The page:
The International Avaya User Group (IAUG) issued a statement in response to Avaya’s announcement on Thursday. It welcomes the clear path forward that’s been defined by Avaya and reinforces the organization’s independence from Avaya, saying there will be no impact on its business.
“Now, more than ever, is the time for IAUG to work closely with Avaya to ensure our members – their customers – receive timely and accurate information,” writes Brenda Emerson, president at IAUG. “I can assure you this is also Avaya’s priority.”
Attending Avaya’s Engage conference will be the best opportunity to get information, she adds, and for those unable to attend in person, IAUG will be providing live updates.
Kennedy described the process as a “difficult time for Avaya.” But, he explains his reasons for the networking and collaborations vendor taking this action at this time in the document.
“We have been working very hard to evaluate options to address Avaya’s capital structure. While our business is healthy and performing well, our current capital structure is nearly 10 years old, put in place to support our business model as a hardware-focused company, which has evolved significantly since that time. This restructuring is a critical step in our ongoing transformation to a successful software and services business. Now, as a result of the terms of Avaya’s debt obligations and the upcoming debt maturities, the company is in need of recapitalization,” Kennedy said.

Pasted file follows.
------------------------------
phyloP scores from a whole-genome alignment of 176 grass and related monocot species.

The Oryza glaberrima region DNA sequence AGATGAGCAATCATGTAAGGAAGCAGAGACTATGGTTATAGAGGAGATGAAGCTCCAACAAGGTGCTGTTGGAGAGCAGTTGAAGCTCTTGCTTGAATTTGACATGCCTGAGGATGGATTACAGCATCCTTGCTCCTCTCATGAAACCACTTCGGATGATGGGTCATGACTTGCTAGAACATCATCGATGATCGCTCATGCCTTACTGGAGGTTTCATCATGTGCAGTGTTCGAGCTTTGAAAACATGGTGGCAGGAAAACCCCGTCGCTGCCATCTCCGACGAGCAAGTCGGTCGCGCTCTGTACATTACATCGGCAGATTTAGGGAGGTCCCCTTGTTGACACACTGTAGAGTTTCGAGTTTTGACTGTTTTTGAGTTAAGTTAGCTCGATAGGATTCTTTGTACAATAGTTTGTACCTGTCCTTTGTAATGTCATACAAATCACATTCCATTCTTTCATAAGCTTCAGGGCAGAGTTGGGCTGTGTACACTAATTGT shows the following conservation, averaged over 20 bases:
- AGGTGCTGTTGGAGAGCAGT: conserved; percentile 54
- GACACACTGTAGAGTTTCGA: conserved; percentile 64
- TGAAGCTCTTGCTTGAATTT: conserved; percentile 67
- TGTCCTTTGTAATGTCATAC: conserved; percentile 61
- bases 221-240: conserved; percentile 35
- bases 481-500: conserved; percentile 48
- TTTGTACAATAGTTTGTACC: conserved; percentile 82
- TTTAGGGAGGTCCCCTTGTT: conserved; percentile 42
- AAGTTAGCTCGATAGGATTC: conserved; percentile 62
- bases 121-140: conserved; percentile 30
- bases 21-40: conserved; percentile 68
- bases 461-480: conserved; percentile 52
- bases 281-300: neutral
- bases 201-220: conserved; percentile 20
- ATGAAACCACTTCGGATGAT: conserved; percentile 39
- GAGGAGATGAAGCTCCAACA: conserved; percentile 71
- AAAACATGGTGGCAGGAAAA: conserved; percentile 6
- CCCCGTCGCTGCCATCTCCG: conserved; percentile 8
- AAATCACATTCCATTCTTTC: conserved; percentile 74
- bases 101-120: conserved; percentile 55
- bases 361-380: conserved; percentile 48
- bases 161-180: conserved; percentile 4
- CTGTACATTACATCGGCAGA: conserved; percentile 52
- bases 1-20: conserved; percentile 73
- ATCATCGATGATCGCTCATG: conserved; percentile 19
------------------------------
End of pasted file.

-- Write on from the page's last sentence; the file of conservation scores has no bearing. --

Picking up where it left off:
Kennedy also told suppliers that it was hard to pinpoint a timeframe for exiting Chapter 11. But added that Avaya plans to be transparent throughout the process.
But not all share Avaya’s optimism. Top Avaya Canada channel partner Jeff Wiener, president and founder of CDN Top 100 Solution Provider Digitcom Canada Inc. of Toronto said the “news isn’t good” overall.
“It’s very early days though with respect to the Chapter 11 filing, and I don’t completely understand the overall impact to Avaya’s product portfolio, and their go-forward strategy. We will definitely know more over time, and the next two to three months will provide a much better indication as to how this will play out,” Wiener said.
In regards to Digitcom’s business, the Avaya chapter 11 filing does impact them as it is a Diamond Dealer in Avaya’s channel network. Wiener told CDN that this will change the course of conversations his company has with clients.
“Our hope is that Avaya comes out of this healthier financially, and I remain optimistic,” Wiener said.
From a channel perspective, Fox has spoken to some long-standing Avaya channel partners and they have told her they have been investigating alternate manufacturers to represent with a particular focus on cloud-oriented solutions.
Fox believes that 2017 will see a major shift in Canadian telecom spend from the traditional top five players to newer entrants who will continue to take away market share as the platforms continue to evolve to application-oriented solutions hosted on virtual machines running on site or in hosted data centres.